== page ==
I got one of those alerts last night.
A few times, in situations like this, I’ve been able to leave a comment in the thread linking to the illegal download and successfully guilt and shame the original poster into taking it down. (I guess it’s nice to know that a few pirates out there have a conscience, at least when confronted with the person they’re stealing from.) A few other times, I got banned from forums for doing just that. Funny how that works.
Ninety percent of the time, when my books crop up on “free download” sites, there’s nothing I can do about it. And it sucks.
Please remember that I’m an indie author, so it’s all on me. I have to handle all aspects of publication myself. I put countless hours into writing my books–and that’s just the first step!
After that, I hire my own editor. I procure my own cover art. I format my own ebooks and paperbacks. I do all my own marketing. I pay for any expenses out of pocket. The only way I get paid for those countless hours of work is through legal book sales.
I didn’t enter the wild world of self-publishing because I want to be rich or famous. (If that was my goal, I’d pick a different profession!) I did it because I had a story I wanted to share, one I thought other people might like.
By and large, I’ve been deeply satisfied with my experience as a self-published author. Nothing makes me happier than hearing from a reader who enjoyed Flicker or Brightly, or from someone who’s eagerly anticipating Lights (which is coming very soon, I promise). That’s what it’s all about, truly.
But I don’t think it’s too much to ask that I be compensated for my work–and I think that the 0.99 cents I charge for Flicker and the $2.99 I charge for Brightly are more than fair prices. Buying one of my books is cheaper than going to the movies, and when you’re done, you can reread them as many times as you like. Not a bad deal, if you ask me.
It really weighs on me that some readers out there disagree.
If you’ve downloaded my books legally, I thank you, from the bottom of my heart. You help make it possible for me to keep writing. (I’m not a full-time author by any stretch of the imagination; I have to do other paid work as a necessity, and fit my creative writing into that schedule.) I appreciate each and every one of you.
If you’ve downloaded my books illegally and you’ve found your way to my blog–well, I hope you’ll take this post to heart. Consider buying my books legally. It’s good for me as a creator, and it’s good for your conscience and karma.
Remember: Stealing books doesn’t make you a fan. It just makes you a thief, and it hurts the authors who create the books you enjoy. Instead, show your support for authors everywhere and buy your ebooks legally.
February 10, 2016
It’s that time again! This weekend (February 12-14), I’ll be at RadCon 7 in the Tri-Cities. If you happen to be there, too, come say hello! Here’s my panel schedule:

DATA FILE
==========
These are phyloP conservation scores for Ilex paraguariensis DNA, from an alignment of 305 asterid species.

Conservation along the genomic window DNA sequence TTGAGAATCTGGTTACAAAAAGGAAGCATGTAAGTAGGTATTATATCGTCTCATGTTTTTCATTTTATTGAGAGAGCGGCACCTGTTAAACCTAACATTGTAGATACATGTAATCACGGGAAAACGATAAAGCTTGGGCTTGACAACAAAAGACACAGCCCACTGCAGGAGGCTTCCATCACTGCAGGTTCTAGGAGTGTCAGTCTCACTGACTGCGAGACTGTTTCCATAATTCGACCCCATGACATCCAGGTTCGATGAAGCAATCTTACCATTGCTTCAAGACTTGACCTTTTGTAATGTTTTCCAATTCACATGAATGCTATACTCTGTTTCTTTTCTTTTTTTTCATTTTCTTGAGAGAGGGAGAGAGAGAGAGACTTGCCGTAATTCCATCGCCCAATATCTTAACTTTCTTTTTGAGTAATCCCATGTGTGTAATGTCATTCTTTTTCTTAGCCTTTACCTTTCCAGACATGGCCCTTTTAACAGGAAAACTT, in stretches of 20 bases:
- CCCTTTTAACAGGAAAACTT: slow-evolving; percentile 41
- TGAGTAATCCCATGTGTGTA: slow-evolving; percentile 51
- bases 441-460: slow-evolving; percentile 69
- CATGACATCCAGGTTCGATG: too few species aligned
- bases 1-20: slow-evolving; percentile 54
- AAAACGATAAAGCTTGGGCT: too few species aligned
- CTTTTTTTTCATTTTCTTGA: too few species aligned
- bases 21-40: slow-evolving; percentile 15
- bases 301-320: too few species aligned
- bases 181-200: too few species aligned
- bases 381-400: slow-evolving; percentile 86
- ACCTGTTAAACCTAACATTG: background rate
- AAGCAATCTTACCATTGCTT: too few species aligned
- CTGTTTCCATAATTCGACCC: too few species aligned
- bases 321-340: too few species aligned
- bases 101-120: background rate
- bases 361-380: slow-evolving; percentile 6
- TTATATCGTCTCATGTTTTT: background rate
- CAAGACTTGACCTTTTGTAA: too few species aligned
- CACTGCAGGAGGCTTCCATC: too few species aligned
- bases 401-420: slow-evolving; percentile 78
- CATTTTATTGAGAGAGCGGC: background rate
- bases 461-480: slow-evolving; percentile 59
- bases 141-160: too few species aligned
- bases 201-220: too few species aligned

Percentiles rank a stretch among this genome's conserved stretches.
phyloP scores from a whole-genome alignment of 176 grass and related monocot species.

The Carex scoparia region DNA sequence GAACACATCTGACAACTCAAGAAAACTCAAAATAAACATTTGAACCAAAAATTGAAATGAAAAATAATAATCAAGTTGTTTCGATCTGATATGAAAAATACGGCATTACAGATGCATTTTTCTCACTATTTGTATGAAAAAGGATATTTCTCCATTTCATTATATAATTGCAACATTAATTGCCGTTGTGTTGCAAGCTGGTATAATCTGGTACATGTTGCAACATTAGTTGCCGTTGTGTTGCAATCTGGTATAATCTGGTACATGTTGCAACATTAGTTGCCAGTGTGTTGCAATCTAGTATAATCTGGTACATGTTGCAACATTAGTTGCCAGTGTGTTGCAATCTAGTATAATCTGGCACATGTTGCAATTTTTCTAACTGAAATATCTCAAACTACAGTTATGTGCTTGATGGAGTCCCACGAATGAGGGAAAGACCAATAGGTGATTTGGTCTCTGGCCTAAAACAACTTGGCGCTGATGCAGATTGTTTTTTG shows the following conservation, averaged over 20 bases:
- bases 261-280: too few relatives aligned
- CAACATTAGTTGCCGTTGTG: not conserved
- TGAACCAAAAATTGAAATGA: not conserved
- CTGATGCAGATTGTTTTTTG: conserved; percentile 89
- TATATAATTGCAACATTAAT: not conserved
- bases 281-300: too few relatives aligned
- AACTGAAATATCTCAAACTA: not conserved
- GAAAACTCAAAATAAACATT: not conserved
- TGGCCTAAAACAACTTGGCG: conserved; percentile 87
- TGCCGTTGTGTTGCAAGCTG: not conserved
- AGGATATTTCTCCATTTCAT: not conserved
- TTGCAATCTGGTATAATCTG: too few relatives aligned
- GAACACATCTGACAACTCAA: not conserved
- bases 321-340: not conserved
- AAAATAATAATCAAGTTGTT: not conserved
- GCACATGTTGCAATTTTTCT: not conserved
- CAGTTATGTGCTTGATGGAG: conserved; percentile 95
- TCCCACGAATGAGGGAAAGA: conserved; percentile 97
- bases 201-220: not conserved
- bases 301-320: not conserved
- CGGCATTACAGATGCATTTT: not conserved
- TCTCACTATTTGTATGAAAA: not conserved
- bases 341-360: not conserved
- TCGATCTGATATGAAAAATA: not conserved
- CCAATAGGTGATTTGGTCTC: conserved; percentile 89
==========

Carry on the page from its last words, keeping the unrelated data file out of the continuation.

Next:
Friday, 12:30-1:30pm, 2201
Are You Geek Enough?
From casual video game players to new Whovians, how do we determine if somebody belongs? Should we be more welcoming regardless of what brings a person to the realm of Geekdom? How do we define “geek” anyway?
Saturday, 11:15am-12:15pm, 2203
I Am (Want to Be) a Writer, But I Need Some Questions Answered!
How do you self publish? Should you self publish? Do I need an agent? Why? Should I use a Pen Name? What if I do? I heard… but then I heard…? Bring your burning questions about being a writer, and we will do our best to salve them!
Saturday, 1:00-2:00pm, Autograph Table
I’ll be signing autographs with Bobbie Benton Hull, David Boop and Herb Leonhard!
Sunday, 10:00-11:00am, 2203
Our world, and our fandom, is expanding. How is a simple SF/F author to keep up? Come talk with a panel of authors who know a thing or two about inclusive writing. Find out how to go about, why to go about it, and when to go about it (Hint: The answer is now!)
Sunday, 12:30-1:30pm, 2203
The Devil’s in the Details
How well the author visualizes the scene is crucial to keeping the reader from confusion. How do you avoid yanking the rug out from under the reader by suddenly changing night to day, enclosing forest to moonlit plain, burning peril to a cakewalk, etc.? Learn common mistakes and how to avoid them.
Sunday, 1:45-2:45pm, 2203
To Outline or Not to Outline
Do you sit down in front of the keyboard and the story just spills out, taking you places you didn’t know you wanted to go or do you write your first scene, then find you are stuck? If the latter, you might be an outliner!
January 26, 2016
I recently got a request for a teaser from Lights that features Clementine. She’s one of my favorite characters, so I was more than happy to oblige. Originally, I posted the teaser on my Facebook page, but I decided to share it here, as well. Without further ado, here’s the teaser:
“It was my idea, you know,” Clementine said, rubbing her nose with one hand, hiding half her face for just a moment. “Blackmailing you. Davis and Henry didn’t go for it at first. We argued about it for weeks. But eventually, they came around. Nothing else was working. There was no other way. So we all went in on it together, just like we do everything else—together.” She gave him a smile that was half-grimace. “I didn’t think it would be so hard to lie to you. You were all just names on paper. You weren’t real to us yet. We didn’t know you.”
“Would it have made a difference?” Nasser heard himself ask. “If you had known us then?”
She didn’t answer for a moment. Then she shook her head. “Not if I believed that was the only way to break the curse,” she said. “It’s just the three of us. We’re all we have. And when all you have is each other, nobody else really matters. You know what I mean.